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Schwalbe 'Rocket Ron' 26er or 29er TLR Tire

Last updated 2011-09-04 - Send Feedback
Related: gear, Moots, mountain biking
Schwalbe 'Rocket Ron' 29er MTB tire

The Schwalbe 'Rocket Ron' is a mountain bike racing tire for 26" or 29" wheels. I tested the Rocket Ron HS 406 29 X 2.25" TLR on my Moots MootoX RSL hardtail 29er race-oriented mountain bike.

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I also tested the Furious Fred on the MootoX RSL, as well as the Racing Ralph on the MootoX RSL and Moots YBB 26.

The Rocket Ron tires are a racing tire, and are not likely to endure through sharp rocks and similar difficult terrain; use the Racing Ralph or even beefier tires for such terrain.

Tubeless ready — sealant required

The Rocket Ron tires are “tubeless ready” (TLR) for UST rims, but they are not UST tubeless, and thus need sealant to fill pinholes. With a reasonably thick sidewall, my experience showed that there were few pinholes, unlike the ultra-thin Furious Fred tires.

I used two bottles (4 oz total) of Stan’s NoTubes sealant for my testing and riding.

In my view, tubeless operation with tire sealant is mandatory for many conditions, even without sharp rocks. I would not run the Rocket Ron tires in my area with tubes, due to the prevalence of thorns in the dry season.

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Tire pressure

The Rocket Ron tires can be run with pressures as low as 26 psi. I tested mine using pressures in the 26-30 psi range, which I found to yield terrific comfort and very good grip.

Rolling resistance

On the trail, I had a preference for the 26 psi setting, as this yields superior comfort and grip over 30 psi. On the road or clean hard pack dirt, the low pressure can feel a bit sluggish, and pressures of 30-32 psi are preferable.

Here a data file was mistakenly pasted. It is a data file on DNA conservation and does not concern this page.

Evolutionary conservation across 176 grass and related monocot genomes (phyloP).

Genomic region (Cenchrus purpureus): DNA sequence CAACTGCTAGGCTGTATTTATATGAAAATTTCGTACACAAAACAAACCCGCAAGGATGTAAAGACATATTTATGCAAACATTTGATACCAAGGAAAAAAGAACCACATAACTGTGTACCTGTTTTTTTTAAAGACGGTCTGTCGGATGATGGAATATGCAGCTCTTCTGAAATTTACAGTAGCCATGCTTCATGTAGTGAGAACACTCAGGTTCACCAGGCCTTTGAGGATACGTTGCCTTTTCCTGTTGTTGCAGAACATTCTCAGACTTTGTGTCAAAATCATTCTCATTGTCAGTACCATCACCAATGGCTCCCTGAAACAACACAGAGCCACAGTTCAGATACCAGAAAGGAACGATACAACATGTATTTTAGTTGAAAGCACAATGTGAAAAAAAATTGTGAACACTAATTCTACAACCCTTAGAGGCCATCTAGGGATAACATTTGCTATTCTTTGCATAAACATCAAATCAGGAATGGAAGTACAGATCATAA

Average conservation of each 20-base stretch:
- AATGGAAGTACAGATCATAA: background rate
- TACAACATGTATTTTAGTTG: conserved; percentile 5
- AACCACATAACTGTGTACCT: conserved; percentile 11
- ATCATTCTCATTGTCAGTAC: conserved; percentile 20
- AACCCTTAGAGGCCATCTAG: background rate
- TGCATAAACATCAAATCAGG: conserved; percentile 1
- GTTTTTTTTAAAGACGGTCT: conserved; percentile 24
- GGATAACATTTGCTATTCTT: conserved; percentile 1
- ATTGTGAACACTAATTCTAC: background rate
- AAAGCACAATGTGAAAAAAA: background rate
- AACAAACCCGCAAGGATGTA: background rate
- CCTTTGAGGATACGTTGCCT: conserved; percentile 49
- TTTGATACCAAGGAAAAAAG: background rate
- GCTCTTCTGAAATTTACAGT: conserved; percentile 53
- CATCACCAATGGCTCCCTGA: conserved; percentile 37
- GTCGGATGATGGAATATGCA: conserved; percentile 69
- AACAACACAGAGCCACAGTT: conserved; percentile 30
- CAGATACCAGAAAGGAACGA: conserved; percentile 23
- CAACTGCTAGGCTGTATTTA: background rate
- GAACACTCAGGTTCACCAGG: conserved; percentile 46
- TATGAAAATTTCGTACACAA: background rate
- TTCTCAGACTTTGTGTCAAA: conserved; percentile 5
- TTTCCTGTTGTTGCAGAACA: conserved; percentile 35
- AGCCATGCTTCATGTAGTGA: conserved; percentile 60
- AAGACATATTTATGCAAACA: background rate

Rolling resistance is significant, and similar to the Racing Ralph. Both the Rocket Ron and Racing Ralph have quite high rolling resistance compared to the Furious Fred.

Compared to the Racing Ralph

For those who live in the Palo Alto area, I tested the tires on Alpine Road (dirt), Monte Bello to White Oak Trail to Black Mountain, Russian Ridge and Windy Hill (up and down), as well as various adjoining trails.

The descent from Black Mountain in Monte Bello open space preserve entails various off-camber curves, often with a thin layer of loose soil over hard pack. On such surfaces, I found that the Rocket Ron tires offered very good grip, but not quite as good as the Racing Ralph tires when off-camber loose stuff over hard pack became involved. Grip is sensitive to tire pressures, but it was clear to me that the off-camber grip of the Racing Ralph hooked up better than the Rocket Ron, yet perhaps not so much better as to make the additional tire weight worth it for many uses.

Also, a few psi difference makes a very large difference in grip; with higher pressures the rounded shape of Rocket Ron tires offers a smaller contact patch as the pressure increases. So stick to 26-28 psi when maximum grip is needed, which lets the tire deform a bit more, for a larger contact patch.

'Ridge Trail' in Russion Ridge open space preserve, near Monte Bello preserve

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